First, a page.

FALILEYEV Vadim Dmitrievich

1878 — 1950

Russian painter, graphic artist, engraver and illustrator.

He studied at the Penza Art School (1899–1901), the Kiev Art School (1901–1902) and, in 1903, was admitted to the Academy of Arts where he studied under Ian Tsionglynsky, Hugo Zaleman and Grigory Myasoyedov. He learned the engraving technique under Vasily Mathe (1905-1907). He created easel decorative prints, colour linocuts, colour woodcuts and colour etchings. He was one of the first artists to get interested in the colour engraving technique establishing it as an art in its own right, equal to painting. He skillfully broadened the potential of colour and black-and-white engraving depicting in his works the wealth of the colours of nature and environment.

In 1905, he produced the first colour woodcuts – Kosary [“Mowers”], Veter [“The Wind”], Groza [“The Thunderstorm”] and linocuts – Ozero [“The Lake”] and Spyaschii Kucher [“The Sleeping Coachman”].From 1907, he traveled in Europe where he studied history of art. He worked in Italy (1911) as a holder of fellowship from the Academy of Fine Arts, did prints of renowned masters’ paintings and created his best works – Ulitsa na Capri nochyu [“A Capri street at Night”], Vinograd [“Grapes”] and Starye vorota na Capri [“Old Gates in Capri”].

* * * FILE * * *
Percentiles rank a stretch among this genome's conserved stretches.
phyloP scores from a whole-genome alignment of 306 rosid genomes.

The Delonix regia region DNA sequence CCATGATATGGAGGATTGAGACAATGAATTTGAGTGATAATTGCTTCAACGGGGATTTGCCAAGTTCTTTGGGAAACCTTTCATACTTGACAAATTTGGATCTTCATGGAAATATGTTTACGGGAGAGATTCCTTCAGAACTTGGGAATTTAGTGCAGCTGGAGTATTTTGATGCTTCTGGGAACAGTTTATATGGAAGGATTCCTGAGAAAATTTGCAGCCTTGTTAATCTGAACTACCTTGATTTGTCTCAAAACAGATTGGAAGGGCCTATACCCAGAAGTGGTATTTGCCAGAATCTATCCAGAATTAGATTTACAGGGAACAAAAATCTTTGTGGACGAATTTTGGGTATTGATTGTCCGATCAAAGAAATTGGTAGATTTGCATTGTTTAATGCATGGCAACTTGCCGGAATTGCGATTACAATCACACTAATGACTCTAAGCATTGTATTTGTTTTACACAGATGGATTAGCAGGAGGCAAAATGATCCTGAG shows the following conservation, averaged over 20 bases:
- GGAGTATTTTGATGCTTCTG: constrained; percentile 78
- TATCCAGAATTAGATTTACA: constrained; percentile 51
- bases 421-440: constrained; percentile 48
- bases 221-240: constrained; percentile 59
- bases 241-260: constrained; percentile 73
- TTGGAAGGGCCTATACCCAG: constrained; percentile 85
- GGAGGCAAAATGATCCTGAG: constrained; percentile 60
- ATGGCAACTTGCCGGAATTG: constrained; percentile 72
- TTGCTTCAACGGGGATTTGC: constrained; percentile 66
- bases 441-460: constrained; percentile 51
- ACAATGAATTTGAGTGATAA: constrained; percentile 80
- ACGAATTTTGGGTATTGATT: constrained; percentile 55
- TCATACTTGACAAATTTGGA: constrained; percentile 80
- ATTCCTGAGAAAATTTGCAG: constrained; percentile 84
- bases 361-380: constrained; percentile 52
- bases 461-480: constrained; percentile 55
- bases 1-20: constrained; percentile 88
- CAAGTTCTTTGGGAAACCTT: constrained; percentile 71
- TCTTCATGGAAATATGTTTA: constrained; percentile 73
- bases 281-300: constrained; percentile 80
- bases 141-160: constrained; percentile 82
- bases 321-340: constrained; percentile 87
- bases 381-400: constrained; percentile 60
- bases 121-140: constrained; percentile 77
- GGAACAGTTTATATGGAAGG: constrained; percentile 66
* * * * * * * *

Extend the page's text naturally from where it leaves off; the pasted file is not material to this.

After coming back to St. Petersburg he worked for publishing houses and made post card prints. In 1916, he moved to Moscow. In 1917, he created a series of etchings and linocuts – commissioned by Alexey Schusev – depicting construction of the Kazan railway station, the Sights of Rome etching series as well as about 20 linocuts and 30 etchings – portraits of his friends and relatives. He created the Dozhdi [“Rains”] album in the dry-point technique (1918–1919), Po Italii [“Across Italy”] linocuts series (1921) as well as numerous litoprint portraits. He worked extensively in magazine and book graphics, specifically, made the cover for the Rabochii mir [“Workers’ World”] magazine (1919) and illustrations to Paganini by Vladimir Volkenstein (1920), O-Tao by Mikhail Morozov (1921), Mutnoye vino [“Turbid Wine”] by Elizaveta Sturskaya (1922).

Falileyev took part in exhibitions of the Mir iskusstva [“The World of Art”] Society (1921), the Union of Russian Artists (1906), the Zhar Tsvet [“Live Colour”] Society (1923) and the Assotsiatsia khudozhnikov revolutsionnoy Rossii (AKHRR) [The Association of Revolutionary Russia’s Artists] (1924).

He displayed his works at the “25 Years of Lithoprints in Russia” exhibition (St. Petersburg, 1923), the Russian Art travelling exhibition in the USA and Canada (1924-1925), the International Exhibition of Modern Decorative Art in Paris (1925), “10 Years of Woodcuts in Russia” (1927), “Colour Xylography. Its Methods and Potentialities” (1929), and others.

He taught at a women’s polytechnic (1918), was professor of the Strovanov Art and Technology School (1918), dean of the Graphics Department and professor of the Lithography Studio with VHUTEMAS [the Higher Art and Technical Studios] (1920–1924). In 1924, he left the Soviet Union and lived in Stockholm, Berlin and Rome.